The Barbarian Conversion, by Richard Fletcher. Yup, I’m still on this. It’s such a huge and rich collection of tidbits of medieval history that I can’t absorb it all at one go; instead I’ve relegated it to background reading, taking in pieces of history at a time to occupy me between books. Right now I’m deep in the chapter on “Christian Consolidation,” about how the spreading church adapted its message and media to make the faith more palatable and more intelligible to the barbarian-descended cultures of medieval Europe.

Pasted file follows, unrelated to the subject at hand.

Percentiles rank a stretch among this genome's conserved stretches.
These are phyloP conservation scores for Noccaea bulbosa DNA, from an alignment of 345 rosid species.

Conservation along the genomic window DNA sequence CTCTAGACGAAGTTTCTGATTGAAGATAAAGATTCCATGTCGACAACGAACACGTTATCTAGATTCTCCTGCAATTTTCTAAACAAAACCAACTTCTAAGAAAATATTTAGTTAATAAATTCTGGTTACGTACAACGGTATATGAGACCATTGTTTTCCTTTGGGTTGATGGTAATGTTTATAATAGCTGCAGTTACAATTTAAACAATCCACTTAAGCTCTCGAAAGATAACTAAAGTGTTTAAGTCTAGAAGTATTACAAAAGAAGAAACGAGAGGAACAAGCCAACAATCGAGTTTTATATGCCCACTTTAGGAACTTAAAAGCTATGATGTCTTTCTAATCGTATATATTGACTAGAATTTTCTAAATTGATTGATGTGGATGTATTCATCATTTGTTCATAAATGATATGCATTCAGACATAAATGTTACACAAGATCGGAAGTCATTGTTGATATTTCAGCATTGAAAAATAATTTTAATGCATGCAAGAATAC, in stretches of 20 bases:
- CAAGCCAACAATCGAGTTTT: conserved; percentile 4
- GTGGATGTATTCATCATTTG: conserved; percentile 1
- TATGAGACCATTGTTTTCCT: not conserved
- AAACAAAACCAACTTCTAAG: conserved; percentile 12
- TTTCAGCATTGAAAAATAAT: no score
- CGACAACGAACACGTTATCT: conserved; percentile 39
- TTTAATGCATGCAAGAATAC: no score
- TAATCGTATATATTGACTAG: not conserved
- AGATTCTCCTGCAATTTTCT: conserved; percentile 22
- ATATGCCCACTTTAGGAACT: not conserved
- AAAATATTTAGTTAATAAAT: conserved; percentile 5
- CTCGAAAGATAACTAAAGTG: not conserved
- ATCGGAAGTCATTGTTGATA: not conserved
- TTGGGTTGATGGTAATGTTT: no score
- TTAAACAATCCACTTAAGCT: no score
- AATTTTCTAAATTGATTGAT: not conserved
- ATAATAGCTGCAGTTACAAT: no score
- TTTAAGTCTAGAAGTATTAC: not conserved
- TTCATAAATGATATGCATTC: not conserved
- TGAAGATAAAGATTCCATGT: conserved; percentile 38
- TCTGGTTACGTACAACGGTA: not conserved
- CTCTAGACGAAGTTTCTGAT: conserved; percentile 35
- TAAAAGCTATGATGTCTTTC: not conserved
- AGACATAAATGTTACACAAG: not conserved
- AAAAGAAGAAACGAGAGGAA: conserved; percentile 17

Some notes of interest: St. Martin of Braga vigorously opposed the naming of days for Germanic pagan deities: Tiw’s Day, Woden’s Day, Thunor’s Day, and Frig’s Day — one possible reason that the modern Portuguese week simply counts days off from one to seven. And the Heliand is fascinating: an epic poem retelling the Bible as a Germanic saga, transforming church-speak into rephrased Saxon. For example, “Lord, teach us to pray” was interpreted as “reveal to us the runes.” And we thought the TNIV was bad.